During my last eight weeks of shoulder rehab I have had ample time to catch up on reading material, so firstly special thanks to the Good Samaritan who left a batch of new magazines including fishing, boating, camping and science topics at my front door early on in this period. Would love to thank you personally, but still don’t know who you are? One of my visitors back then was Brendan Symes, who has a keen interest in sailing, having sailed overseas for many years in his younger days and later owning a 36’ vessel, ‘Psyche’, which I located for sale in Broome last year. Anyway, Brendan arrived with a very old looking book under his arm that he thought I may be interested in, so I am now part way through, ‘Sailing All Seas In The Idle Hour’, by Dwight Long.
This is a classic, first published in 1938 and gives an insight into the prevailing thoughts of adventurers back then. On the inside cover of the book, in pencil of course, the preferred writing material of that period, are the personal details of the original owner of the book, quite fascinating on it’s own. “Lieutenant Commander A.C.D.Leach, HMS ‘ Kenya’, c/o GPO London, England and c/o FMO Trincomalee, Ceylon” ( now Sri Lanka ). Imagining having your mail collected from GPO London nowadays.
I will not describe the sailor’s journey around the globe here, but have rather chosen to quote direct from the preface by Alan Villiers, a renowned Australian author, adventurer, photographer and mariner to highlight the mood of the time, which for some, still remains.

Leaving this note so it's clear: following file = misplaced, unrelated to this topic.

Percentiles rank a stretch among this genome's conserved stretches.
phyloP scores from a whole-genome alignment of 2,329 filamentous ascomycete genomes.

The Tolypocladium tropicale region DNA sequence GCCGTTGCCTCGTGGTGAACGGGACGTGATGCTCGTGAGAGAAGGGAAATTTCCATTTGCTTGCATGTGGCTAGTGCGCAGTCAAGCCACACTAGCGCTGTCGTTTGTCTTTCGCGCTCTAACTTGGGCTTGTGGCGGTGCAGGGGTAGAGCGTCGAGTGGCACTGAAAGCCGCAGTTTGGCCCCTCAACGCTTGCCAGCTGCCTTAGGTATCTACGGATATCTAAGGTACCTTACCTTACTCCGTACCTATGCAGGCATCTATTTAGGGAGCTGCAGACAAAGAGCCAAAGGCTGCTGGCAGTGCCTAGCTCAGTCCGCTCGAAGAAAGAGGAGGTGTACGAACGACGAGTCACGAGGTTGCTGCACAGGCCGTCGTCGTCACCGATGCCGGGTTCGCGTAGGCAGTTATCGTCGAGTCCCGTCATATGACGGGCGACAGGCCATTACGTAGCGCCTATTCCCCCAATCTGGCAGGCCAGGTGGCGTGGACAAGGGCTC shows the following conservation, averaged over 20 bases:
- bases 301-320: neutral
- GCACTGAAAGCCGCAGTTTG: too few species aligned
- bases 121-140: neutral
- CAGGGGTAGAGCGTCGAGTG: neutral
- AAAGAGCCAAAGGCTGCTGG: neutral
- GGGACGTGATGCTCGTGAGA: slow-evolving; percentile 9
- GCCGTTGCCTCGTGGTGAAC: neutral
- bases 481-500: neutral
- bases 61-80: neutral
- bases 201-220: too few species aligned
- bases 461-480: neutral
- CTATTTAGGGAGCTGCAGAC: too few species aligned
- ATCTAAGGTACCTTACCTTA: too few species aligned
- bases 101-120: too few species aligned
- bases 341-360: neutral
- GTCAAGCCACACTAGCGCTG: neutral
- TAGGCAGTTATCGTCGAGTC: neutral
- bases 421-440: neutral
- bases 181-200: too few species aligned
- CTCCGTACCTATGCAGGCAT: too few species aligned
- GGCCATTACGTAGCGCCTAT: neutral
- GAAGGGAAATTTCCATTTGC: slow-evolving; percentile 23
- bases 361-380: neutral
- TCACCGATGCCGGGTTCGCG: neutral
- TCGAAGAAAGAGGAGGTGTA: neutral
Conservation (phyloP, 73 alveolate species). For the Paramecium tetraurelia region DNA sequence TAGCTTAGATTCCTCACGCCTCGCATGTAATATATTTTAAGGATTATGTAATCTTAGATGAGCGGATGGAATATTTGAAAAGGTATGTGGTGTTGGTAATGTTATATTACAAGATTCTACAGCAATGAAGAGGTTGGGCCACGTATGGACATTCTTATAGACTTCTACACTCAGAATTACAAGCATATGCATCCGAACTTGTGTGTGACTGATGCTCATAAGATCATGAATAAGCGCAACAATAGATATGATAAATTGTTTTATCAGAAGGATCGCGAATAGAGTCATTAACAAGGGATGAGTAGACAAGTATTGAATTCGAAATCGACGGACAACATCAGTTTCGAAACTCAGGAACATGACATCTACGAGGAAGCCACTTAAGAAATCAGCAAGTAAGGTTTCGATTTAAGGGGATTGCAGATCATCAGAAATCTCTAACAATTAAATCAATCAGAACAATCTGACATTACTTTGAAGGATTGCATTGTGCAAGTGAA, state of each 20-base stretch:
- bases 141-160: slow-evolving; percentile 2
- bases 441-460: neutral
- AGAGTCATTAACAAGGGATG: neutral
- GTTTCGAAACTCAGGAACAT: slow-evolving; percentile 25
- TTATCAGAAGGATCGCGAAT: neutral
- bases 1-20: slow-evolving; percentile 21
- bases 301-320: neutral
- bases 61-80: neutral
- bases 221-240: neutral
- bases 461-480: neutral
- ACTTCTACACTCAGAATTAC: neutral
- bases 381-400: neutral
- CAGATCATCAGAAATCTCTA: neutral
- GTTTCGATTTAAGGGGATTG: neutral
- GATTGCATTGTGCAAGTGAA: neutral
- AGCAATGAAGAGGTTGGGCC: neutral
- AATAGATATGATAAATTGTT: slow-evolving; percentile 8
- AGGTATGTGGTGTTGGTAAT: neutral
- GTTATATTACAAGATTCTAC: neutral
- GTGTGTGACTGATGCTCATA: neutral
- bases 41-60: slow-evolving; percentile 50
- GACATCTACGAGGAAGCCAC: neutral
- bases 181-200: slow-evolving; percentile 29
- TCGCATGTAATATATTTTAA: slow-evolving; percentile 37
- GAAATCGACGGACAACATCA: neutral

“Wandering through the South Seas in these days, one is astonished at the number of small yachts sailing there. …. In frail craft I would have trembled in, they make long and often hazardous voyages with surprising ease….. now and again, of course, one of the vessels may find permanent moorings on some pacific reef. Then the crew go home, and build themselves another boat. There are reefs enough to go around… In all this intrepid band the name of Dwight Long stands out. With most things against him …. he took his little ‘Idle Hour’ from Seattle …… and all those lovely far-off places, and weathered hurricanes and avoided reefs, and paid his bills and pacified his crews, and made friends and sailed his way leisurely and pleasantly along. What a life! Yet it takes courage of a high order and determination rare in these days, and a sea-skill born of long experience; and the ability to suffer much, and find contentment and companionship in one’s own mind… He is the true sea-wanderer, in these hurried days, when the professional seaman sees little but ports…. and the wandering globetrotter has his soft way sped until the whole earth is fast developing-for him-into nothing but a nerve-racking kaleidoscope of which, his voyage made, he remembers little.” Perhaps some meaning to be found in amongst there for all of us?